Greenwich is a perfectly fine subject, but I live in Spain and have to get back there more often since there is so much happening. Plus some of my Readers were beginning to worry that the country had finally buckled under and had been swallowed up by the Earth, the euro or even Germany. But we are all here, somehow. Except for the author of the August chronicles on the Crisis in Madrid, whom we haven’t heard from since the final days of that month. I am still trying to smoke the final installments if they ever were written at all.
The country has been given a boost of morale since the European Union, or the Bank of the European Union, or someone up north who apparently has more money than we do, was going to make things a lot better than they were before. So they say. That translated into two outcomes:
- Several more weeks of fun & games at the outdoor cafés without a care in the world.
- Those people who have a lot of money and can use it to spend on the stock market got loaded the last two weeks because the IBEX shot up a billion points once it learned that someone was going to save the country, which in turn was going to save the banks, which in turn was going to save the country…
And aside from that, life goes on…I think. I was just talking to a friend yesterday and we picked up the subject of the crisis because that is what people talk about these days. I told them about my friend who had described it in such detail and who had disappeared inexplicably, “it depends”, as he would say, and how things were probably going to be all right in the end, and how the crisis maybe wasn’t as bad as some thought. I told them this because they had asked about how America saw Spain, and I told them that America felt that we were on the verge of social and economic collapse and that we were causing their economy to falter. But that was just their opinion, because when they came here, they saw that things weren’t so bad. They weren’t that bad at all.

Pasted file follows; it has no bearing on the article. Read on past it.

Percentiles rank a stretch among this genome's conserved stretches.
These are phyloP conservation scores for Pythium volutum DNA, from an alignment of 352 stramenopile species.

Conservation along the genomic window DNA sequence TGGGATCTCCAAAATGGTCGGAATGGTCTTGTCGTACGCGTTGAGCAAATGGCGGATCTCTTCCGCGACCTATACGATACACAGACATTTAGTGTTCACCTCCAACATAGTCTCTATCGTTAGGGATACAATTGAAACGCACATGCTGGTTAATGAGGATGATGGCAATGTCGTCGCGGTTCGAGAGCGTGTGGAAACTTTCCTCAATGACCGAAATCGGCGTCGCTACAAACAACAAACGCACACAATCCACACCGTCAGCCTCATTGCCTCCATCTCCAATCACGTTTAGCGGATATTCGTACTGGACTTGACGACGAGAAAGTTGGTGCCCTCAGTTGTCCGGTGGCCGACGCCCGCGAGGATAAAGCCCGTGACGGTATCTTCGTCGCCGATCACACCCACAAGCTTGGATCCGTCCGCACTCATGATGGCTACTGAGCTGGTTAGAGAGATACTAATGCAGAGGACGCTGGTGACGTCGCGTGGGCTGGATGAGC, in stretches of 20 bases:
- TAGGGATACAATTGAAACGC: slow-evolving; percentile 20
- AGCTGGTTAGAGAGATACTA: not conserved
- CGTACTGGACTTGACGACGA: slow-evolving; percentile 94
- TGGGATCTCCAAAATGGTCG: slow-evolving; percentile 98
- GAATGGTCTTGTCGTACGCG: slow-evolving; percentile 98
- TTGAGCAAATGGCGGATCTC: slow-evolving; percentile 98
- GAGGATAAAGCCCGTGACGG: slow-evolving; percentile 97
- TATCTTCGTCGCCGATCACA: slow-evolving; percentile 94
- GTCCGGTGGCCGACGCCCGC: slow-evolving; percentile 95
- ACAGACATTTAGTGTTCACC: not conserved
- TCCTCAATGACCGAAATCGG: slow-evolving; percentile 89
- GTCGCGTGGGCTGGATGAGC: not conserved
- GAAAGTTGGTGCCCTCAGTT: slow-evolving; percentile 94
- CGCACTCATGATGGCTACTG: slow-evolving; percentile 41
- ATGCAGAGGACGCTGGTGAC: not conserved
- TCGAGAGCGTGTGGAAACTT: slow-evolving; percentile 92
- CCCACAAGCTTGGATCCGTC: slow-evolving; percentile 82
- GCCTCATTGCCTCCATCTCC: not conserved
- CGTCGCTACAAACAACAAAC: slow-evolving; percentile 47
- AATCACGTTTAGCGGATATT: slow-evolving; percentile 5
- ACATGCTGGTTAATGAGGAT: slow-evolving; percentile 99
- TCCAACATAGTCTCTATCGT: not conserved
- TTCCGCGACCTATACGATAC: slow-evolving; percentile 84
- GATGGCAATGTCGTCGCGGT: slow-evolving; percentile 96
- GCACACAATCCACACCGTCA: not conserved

“Not that bad! They are horrible! They are dreadful. Spainis definitely on the verge of collapse. In fact, it already has collapsed.”
“But look at the bars! Look at the outdoor cafés! They are packed!!”
“But no one’s consuming.”
“But that’s not all. Before we used to go out for dinner nearly every evening. Now we almost never do.”
Holy shit! That was just what the author had told us. Those very words! People used to dish out 30, 40 and 50 euros a night on dining out even in times when they couldn’t afford it. And the restaurants charged us 81% more than they should have even though they knew we couldn’t afford it.
“But what about Ireland.”
“What about Ireland?”
“Ireland looked horrible before the bailout. Madrid looks nothing like that.”
“That’s because Ireland always looked like that. It’s a crappy old economy that got a lift from a couple of big name companies. But it was an illusion. And now they’re just as bad off as ever. They might as well just go emigrate to some other country.”
She certainly seemed well versed in her history…and better versed in showing how well versed she was.
She continued. “People in Spain go out because the always have gone out, even when they didn’t have more than two potatoes and an onion in their pantries. That has nothing to do with the crisis. The crisis exists and it’s getting worse and worse. Don’t think that just because Madrid looks healthy that it isn’t there, because it is. People are going through rough times all over the country. And the worst is yet to come?”
“But in Ireland…” I insisted.
“Screw Ireland! Ireland isn’t Spain and never will be.”